Port authorities        
  Recreational groups        
  Other: Civic societies        
Stakeholder success stories

Forest Plan

Development of a Forest Plan for the woodland area –over 20 landowners involved in management of over 450 ha.


Beach Management Plan

Development of a Beach Management Plan for the area involving a wide range of stakeholders –and a zoning plan.


Nature Conservation Strategy

Development of a nature conservation strategy based on Eurosite management planning guidance.

Photo credit: Sefton Coast Partnership
Communication profile

Activities and products for the communication of Natura 2000


Action plan meetings
Guided visits


  Event frequency
At least once per week


  Use of seasonal workers / volunteers


  Kind of work / volunteering opportunities
Various –from regular time commitments (rotas) to ad-hoc presence. Volunteers help with guided walks, patrolling, site clean-ups, practical work etc


  Communication literature produced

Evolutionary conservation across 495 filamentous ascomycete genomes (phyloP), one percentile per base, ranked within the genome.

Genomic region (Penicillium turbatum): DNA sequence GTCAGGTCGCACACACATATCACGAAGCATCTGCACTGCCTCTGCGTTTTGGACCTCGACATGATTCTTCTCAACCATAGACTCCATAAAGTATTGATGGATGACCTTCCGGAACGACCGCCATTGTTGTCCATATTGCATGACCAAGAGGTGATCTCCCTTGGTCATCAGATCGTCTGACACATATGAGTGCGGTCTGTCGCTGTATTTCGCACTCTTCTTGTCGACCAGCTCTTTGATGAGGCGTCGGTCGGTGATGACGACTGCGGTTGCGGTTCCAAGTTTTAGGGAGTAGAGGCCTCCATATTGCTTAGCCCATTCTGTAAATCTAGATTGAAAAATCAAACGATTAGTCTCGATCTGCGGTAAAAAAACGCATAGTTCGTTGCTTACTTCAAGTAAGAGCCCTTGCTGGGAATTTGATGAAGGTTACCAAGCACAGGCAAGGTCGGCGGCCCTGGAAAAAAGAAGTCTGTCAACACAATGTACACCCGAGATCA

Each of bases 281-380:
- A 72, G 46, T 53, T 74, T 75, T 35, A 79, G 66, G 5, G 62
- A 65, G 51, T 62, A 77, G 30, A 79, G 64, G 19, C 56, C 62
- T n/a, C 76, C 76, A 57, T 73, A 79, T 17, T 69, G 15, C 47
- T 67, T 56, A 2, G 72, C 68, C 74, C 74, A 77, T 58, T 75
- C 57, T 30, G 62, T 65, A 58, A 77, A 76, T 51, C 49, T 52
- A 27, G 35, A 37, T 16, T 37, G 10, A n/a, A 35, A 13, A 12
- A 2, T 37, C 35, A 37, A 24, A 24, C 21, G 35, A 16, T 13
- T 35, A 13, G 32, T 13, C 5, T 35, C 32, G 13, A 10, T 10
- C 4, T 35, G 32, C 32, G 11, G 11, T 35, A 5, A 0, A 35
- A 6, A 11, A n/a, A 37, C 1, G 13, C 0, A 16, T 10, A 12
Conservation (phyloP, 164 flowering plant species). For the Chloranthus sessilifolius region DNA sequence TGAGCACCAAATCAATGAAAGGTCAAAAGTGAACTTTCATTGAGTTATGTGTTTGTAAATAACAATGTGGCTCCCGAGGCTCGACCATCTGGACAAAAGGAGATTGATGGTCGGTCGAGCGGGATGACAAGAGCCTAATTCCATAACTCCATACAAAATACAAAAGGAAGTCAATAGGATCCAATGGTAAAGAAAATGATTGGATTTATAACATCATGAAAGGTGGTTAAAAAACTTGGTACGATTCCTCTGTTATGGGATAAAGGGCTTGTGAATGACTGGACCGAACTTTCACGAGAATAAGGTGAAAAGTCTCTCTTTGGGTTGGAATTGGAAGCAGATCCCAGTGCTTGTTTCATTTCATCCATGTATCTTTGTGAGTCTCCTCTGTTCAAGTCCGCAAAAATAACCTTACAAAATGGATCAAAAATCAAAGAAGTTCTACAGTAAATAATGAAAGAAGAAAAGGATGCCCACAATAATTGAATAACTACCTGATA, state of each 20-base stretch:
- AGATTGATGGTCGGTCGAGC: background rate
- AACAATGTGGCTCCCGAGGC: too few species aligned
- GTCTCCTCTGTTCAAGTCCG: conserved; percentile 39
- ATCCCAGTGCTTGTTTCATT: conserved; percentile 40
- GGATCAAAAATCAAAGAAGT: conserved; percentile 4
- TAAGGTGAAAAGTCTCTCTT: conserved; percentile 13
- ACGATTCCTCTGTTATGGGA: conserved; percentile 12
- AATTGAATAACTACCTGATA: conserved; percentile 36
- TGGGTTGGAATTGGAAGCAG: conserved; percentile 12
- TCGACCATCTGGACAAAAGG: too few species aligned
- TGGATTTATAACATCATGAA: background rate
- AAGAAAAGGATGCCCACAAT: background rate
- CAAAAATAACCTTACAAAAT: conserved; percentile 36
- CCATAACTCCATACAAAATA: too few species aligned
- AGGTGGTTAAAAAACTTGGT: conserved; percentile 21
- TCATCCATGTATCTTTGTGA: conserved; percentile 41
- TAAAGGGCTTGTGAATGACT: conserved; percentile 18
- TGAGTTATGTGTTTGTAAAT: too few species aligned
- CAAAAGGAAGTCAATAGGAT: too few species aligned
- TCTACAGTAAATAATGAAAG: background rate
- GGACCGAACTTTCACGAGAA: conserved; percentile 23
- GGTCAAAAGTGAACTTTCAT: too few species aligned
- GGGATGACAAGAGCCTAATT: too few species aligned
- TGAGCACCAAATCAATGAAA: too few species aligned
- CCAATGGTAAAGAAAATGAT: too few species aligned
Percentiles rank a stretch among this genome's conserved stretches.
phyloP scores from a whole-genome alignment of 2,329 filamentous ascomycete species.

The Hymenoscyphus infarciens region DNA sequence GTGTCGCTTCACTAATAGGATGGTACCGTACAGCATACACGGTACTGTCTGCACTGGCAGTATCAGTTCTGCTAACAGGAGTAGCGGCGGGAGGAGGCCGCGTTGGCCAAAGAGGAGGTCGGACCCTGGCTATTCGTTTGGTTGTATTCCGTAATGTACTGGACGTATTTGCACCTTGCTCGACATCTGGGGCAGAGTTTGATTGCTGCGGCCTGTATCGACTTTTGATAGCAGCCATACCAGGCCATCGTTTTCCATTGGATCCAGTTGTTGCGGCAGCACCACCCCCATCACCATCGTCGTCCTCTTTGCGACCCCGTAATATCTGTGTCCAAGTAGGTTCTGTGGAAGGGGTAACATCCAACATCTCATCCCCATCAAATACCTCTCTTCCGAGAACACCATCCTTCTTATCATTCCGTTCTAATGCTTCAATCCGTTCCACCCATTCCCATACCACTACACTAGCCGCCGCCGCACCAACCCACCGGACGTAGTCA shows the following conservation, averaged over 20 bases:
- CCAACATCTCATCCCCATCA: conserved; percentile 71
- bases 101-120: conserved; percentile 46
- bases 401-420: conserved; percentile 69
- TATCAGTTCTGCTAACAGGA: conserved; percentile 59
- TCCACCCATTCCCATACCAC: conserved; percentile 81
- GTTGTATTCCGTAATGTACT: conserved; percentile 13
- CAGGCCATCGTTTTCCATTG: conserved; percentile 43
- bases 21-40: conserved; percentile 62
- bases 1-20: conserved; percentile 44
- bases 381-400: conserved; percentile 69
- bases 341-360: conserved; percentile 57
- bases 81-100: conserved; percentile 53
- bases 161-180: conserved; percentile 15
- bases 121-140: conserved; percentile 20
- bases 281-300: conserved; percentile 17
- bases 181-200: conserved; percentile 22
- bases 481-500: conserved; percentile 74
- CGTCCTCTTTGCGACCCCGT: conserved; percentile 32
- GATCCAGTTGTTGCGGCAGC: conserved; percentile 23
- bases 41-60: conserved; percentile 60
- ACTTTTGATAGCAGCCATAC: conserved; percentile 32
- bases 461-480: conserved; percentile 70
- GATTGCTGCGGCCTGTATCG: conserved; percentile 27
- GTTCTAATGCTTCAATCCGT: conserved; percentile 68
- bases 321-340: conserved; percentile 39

Magazines / periodicals
Other: Explanation given in management plans.


  Communication target groups
Local community


  The organisation has a dedicated communication strategy for Natura 2000


  Site involved in joint working / networking


  Details of joint working / networking activity
  • Currently involved in Interreg III project Coastal Practitioners Network
  • Led to development of Quality Coast initiative
  • Plans underway for Interreg IV involvement
  • Informal links over many years with managers in Netherlands and Belgium.-occasional visits.


Site management profile
"Development of an integrated nature conservation strategy for the Sefton Coast"
  Key site management issues:


  • Coordinating the work of land managers following principles of Integrated Coastal Zone Management